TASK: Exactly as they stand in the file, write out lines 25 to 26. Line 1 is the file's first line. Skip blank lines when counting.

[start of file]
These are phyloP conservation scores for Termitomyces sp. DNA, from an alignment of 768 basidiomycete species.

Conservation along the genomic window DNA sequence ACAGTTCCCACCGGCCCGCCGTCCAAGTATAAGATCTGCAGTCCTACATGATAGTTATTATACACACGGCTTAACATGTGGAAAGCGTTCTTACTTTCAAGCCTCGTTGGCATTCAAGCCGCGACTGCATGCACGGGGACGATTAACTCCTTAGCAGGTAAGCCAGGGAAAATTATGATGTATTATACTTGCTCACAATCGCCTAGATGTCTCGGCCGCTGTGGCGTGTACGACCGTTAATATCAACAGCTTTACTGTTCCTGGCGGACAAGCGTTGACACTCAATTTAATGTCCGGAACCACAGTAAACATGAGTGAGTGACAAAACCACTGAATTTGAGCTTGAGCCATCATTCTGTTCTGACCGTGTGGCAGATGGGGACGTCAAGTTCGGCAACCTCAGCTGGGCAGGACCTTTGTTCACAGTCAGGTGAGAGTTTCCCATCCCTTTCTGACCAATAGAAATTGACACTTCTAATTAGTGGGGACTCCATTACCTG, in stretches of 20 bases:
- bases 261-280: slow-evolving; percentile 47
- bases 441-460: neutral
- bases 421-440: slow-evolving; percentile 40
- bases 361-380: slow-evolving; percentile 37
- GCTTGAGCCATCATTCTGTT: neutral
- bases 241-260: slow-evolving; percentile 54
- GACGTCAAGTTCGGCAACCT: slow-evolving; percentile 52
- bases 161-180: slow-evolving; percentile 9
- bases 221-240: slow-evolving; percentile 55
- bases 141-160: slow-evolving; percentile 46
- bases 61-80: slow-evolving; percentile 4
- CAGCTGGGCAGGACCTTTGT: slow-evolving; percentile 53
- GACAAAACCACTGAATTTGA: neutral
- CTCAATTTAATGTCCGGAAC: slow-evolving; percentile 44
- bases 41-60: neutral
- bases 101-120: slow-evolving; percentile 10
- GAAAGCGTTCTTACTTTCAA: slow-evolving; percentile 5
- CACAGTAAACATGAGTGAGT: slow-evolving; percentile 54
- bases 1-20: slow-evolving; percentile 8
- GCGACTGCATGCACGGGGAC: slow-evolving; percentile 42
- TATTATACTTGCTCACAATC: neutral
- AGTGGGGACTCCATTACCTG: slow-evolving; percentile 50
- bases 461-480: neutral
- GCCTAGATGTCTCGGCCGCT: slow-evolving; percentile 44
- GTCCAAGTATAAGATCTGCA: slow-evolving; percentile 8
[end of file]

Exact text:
- bases 461-480: neutral
- GCCTAGATGTCTCGGCCGCT: slow-evolving; percentile 44